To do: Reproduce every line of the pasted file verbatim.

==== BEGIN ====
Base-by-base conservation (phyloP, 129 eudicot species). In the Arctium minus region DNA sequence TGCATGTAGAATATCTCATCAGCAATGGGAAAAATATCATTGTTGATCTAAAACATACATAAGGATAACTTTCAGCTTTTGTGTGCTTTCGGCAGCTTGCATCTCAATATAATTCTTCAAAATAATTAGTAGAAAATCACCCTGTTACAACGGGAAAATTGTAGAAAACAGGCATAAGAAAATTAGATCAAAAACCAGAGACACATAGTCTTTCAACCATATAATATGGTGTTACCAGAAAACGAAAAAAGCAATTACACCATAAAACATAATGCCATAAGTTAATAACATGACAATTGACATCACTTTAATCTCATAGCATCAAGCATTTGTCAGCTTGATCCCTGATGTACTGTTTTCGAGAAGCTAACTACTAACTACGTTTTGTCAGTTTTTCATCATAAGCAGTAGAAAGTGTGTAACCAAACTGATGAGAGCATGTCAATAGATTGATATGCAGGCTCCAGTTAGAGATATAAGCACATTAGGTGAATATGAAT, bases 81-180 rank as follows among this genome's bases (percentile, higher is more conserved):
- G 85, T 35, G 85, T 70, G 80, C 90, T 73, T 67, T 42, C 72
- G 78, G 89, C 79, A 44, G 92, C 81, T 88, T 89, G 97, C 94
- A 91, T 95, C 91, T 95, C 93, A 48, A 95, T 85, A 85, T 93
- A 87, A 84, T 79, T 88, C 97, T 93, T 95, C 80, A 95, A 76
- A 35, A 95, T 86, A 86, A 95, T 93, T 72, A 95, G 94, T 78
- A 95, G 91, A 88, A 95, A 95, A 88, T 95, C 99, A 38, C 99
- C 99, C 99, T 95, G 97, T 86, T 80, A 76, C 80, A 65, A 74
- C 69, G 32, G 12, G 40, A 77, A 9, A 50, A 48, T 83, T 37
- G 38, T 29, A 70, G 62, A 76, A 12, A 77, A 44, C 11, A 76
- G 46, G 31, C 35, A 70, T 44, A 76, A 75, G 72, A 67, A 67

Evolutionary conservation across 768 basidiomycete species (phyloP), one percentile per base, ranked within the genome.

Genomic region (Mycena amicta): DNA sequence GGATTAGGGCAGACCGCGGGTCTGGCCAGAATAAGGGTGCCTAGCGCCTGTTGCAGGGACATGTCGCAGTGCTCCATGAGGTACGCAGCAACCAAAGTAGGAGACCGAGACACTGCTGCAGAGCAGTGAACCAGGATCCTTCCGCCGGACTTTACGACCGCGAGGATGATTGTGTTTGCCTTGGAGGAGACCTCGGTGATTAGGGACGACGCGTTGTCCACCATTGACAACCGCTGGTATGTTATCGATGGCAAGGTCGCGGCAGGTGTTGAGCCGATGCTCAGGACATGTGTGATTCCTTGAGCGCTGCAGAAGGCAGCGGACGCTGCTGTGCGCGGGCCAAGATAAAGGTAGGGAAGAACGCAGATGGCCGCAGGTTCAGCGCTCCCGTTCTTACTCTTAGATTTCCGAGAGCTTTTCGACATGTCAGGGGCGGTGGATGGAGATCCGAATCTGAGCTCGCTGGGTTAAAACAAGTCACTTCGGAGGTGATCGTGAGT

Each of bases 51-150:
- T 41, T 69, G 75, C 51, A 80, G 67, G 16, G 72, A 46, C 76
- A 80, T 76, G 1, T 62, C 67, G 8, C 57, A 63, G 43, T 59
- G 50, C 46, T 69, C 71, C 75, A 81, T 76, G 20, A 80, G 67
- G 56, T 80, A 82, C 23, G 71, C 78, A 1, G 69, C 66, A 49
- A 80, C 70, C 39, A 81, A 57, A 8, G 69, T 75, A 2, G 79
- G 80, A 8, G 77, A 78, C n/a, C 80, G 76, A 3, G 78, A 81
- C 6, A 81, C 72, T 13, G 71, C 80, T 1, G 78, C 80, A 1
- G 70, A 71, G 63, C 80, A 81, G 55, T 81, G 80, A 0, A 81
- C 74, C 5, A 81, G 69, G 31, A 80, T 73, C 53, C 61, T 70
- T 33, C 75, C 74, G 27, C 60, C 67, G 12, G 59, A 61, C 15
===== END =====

Base-by-base conservation (phyloP, 129 eudicot species). In the Arctium minus region DNA sequence TGCATGTAGAATATCTCATCAGCAATGGGAAAAATATCATTGTTGATCTAAAACATACATAAGGATAACTTTCAGCTTTTGTGTGCTTTCGGCAGCTTGCATCTCAATATAATTCTTCAAAATAATTAGTAGAAAATCACCCTGTTACAACGGGAAAATTGTAGAAAACAGGCATAAGAAAATTAGATCAAAAACCAGAGACACATAGTCTTTCAACCATATAATATGGTGTTACCAGAAAACGAAAAAAGCAATTACACCATAAAACATAATGCCATAAGTTAATAACATGACAATTGACATCACTTTAATCTCATAGCATCAAGCATTTGTCAGCTTGATCCCTGATGTACTGTTTTCGAGAAGCTAACTACTAACTACGTTTTGTCAGTTTTTCATCATAAGCAGTAGAAAGTGTGTAACCAAACTGATGAGAGCATGTCAATAGATTGATATGCAGGCTCCAGTTAGAGATATAAGCACATTAGGTGAATATGAAT, bases 81-180 rank as follows among this genome's bases (percentile, higher is more conserved):
- G 85, T 35, G 85, T 70, G 80, C 90, T 73, T 67, T 42, C 72
- G 78, G 89, C 79, A 44, G 92, C 81, T 88, T 89, G 97, C 94
- A 91, T 95, C 91, T 95, C 93, A 48, A 95, T 85, A 85, T 93
- A 87, A 84, T 79, T 88, C 97, T 93, T 95, C 80, A 95, A 76
- A 35, A 95, T 86, A 86, A 95, T 93, T 72, A 95, G 94, T 78
- A 95, G 91, A 88, A 95, A 95, A 88, T 95, C 99, A 38, C 99
- C 99, C 99, T 95, G 97, T 86, T 80, A 76, C 80, A 65, A 74
- C 69, G 32, G 12, G 40, A 77, A 9, A 50, A 48, T 83, T 37
- G 38, T 29, A 70, G 62, A 76, A 12, A 77, A 44, C 11, A 76
- G 46, G 31, C 35, A 70, T 44, A 76, A 75, G 72, A 67, A 67

Evolutionary conservation across 768 basidiomycete species (phyloP), one percentile per base, ranked within the genome.

Genomic region (Mycena amicta): DNA sequence GGATTAGGGCAGACCGCGGGTCTGGCCAGAATAAGGGTGCCTAGCGCCTGTTGCAGGGACATGTCGCAGTGCTCCATGAGGTACGCAGCAACCAAAGTAGGAGACCGAGACACTGCTGCAGAGCAGTGAACCAGGATCCTTCCGCCGGACTTTACGACCGCGAGGATGATTGTGTTTGCCTTGGAGGAGACCTCGGTGATTAGGGACGACGCGTTGTCCACCATTGACAACCGCTGGTATGTTATCGATGGCAAGGTCGCGGCAGGTGTTGAGCCGATGCTCAGGACATGTGTGATTCCTTGAGCGCTGCAGAAGGCAGCGGACGCTGCTGTGCGCGGGCCAAGATAAAGGTAGGGAAGAACGCAGATGGCCGCAGGTTCAGCGCTCCCGTTCTTACTCTTAGATTTCCGAGAGCTTTTCGACATGTCAGGGGCGGTGGATGGAGATCCGAATCTGAGCTCGCTGGGTTAAAACAAGTCACTTCGGAGGTGATCGTGAGT

Each of bases 51-150:
- T 41, T 69, G 75, C 51, A 80, G 67, G 16, G 72, A 46, C 76
- A 80, T 76, G 1, T 62, C 67, G 8, C 57, A 63, G 43, T 59
- G 50, C 46, T 69, C 71, C 75, A 81, T 76, G 20, A 80, G 67
- G 56, T 80, A 82, C 23, G 71, C 78, A 1, G 69, C 66, A 49
- A 80, C 70, C 39, A 81, A 57, A 8, G 69, T 75, A 2, G 79
- G 80, A 8, G 77, A 78, C n/a, C 80, G 76, A 3, G 78, A 81
- C 6, A 81, C 72, T 13, G 71, C 80, T 1, G 78, C 80, A 1
- G 70, A 71, G 63, C 80, A 81, G 55, T 81, G 80, A 0, A 81
- C 74, C 5, A 81, G 69, G 31, A 80, T 73, C 53, C 61, T 70
- T 33, C 75, C 74, G 27, C 60, C 67, G 12, G 59, A 61, C 15